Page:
And don't forget the radar being experimented with by the USN at the time, for ship detection and "fall of shot" by the battleships as well as range finding. In the Atlantic Fleet.

The "XAF", an experimental radar that resulted from several years' technical progress by the Naval Research Laboratory (NRL), was constructed in 1938, following a late February decision to install a radar set on a major warship. Operating at 200 megacycles (1.5 meter wavelength) at a power of 15 kilowatts, the XAF featured a "bedspring"-like antenna about 17 feet square. This was mounted in a rotating yoke that allowed it to scan around the horizon, and to elevate for what was hoped would be improved aircraft detection. This large antenna and yoke had to be strong enough for sea service, while remaining as light as possible to avoid excessive topside weight.

Accordingly, the Brewster Aeronautical Corporation (then also building the Navy's first monoplane shipboard fighter, the F2A "Buffalo"), was given the job of fabricating a suitable duralumin structure. The XAF's transmitter, receiver and other equipment were made by NRL.

When development and construction were complete, the XAF was installed on the battleship New York. This work, with the antenna mounted atop the pilothouse (where it displaced a large rangefinder -- moved to the top of the ship's Number Two 14-inch gun turret) was completed in December 1938. During nearly three months of constant operation, averaging almost twenty hours daily as New York participated in winter maneuvers and battle practice in the Caribbean, the XAF's performance and reliability exceeded expectations. It detected aircraft up to 100 nautical miles (nm) away and ships out to 15 nm. The radar was also employed for navigation and in gunnery practice, spotting the fall of shot and even tracking projectiles in flight.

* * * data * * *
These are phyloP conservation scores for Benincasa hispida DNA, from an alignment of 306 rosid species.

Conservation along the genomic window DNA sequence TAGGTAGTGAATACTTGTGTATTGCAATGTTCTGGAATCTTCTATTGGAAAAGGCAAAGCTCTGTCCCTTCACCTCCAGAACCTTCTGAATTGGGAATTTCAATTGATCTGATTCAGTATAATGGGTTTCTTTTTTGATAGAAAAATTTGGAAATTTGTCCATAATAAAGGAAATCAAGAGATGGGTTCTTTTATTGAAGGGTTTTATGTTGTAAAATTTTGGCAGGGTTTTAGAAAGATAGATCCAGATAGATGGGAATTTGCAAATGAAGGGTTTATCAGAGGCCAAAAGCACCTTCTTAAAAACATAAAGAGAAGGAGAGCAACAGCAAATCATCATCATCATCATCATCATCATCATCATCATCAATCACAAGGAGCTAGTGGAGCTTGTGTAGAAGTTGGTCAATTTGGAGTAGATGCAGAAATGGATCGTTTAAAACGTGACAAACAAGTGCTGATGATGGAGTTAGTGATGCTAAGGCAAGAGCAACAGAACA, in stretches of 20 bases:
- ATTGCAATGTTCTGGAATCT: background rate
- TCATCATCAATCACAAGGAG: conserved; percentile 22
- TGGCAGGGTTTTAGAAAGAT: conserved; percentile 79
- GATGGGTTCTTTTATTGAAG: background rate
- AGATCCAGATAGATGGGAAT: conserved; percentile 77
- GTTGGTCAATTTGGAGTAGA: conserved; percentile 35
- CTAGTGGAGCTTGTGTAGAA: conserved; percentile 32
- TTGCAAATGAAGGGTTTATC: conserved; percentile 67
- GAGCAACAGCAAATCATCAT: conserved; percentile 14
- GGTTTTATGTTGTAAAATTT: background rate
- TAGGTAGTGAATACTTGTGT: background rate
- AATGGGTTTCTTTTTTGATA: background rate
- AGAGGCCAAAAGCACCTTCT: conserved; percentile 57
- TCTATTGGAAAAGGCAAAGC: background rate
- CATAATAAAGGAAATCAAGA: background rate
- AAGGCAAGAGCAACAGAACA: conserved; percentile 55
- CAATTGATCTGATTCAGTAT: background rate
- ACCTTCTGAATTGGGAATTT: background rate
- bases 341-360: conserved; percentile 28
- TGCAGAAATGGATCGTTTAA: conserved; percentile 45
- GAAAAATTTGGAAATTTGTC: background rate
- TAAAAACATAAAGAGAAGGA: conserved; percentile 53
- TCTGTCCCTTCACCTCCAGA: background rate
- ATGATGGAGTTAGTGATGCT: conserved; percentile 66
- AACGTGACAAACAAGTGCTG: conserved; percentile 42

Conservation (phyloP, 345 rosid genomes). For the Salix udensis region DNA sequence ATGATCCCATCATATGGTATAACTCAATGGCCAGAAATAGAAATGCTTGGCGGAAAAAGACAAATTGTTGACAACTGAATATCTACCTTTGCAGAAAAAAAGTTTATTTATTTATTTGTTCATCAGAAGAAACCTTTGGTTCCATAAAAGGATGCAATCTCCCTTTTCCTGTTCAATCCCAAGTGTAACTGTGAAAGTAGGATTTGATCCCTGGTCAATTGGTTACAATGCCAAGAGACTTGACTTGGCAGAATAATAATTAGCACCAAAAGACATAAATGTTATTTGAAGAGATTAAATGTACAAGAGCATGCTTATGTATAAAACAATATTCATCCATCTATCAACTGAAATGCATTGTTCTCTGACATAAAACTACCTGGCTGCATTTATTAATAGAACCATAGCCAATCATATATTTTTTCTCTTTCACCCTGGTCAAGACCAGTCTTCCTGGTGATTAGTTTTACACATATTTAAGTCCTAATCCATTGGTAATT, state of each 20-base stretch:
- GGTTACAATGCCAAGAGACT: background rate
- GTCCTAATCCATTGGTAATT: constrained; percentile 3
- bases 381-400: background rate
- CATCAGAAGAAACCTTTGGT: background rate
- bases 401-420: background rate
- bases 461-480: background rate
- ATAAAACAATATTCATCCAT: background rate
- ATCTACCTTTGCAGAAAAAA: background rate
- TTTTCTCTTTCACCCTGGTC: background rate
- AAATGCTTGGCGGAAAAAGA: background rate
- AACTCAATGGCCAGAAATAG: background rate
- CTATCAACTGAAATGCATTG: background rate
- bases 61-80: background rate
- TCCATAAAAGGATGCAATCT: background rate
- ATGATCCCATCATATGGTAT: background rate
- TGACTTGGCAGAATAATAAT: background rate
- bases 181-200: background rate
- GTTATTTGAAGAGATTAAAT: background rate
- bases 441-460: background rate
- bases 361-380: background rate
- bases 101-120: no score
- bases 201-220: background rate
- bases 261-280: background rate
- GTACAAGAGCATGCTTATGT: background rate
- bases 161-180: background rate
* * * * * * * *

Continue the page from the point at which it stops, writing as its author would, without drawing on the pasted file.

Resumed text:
At the conclusion of these tests, the USS New York's Commanding Officer recommended installation of radar in all aircraft carriers (whose vulnerability to surprise air attack was very well-understood), while the Commander of the Atlantic Squadron commented "The XAF equipment is one of the most important military developments since the advent of radio ...".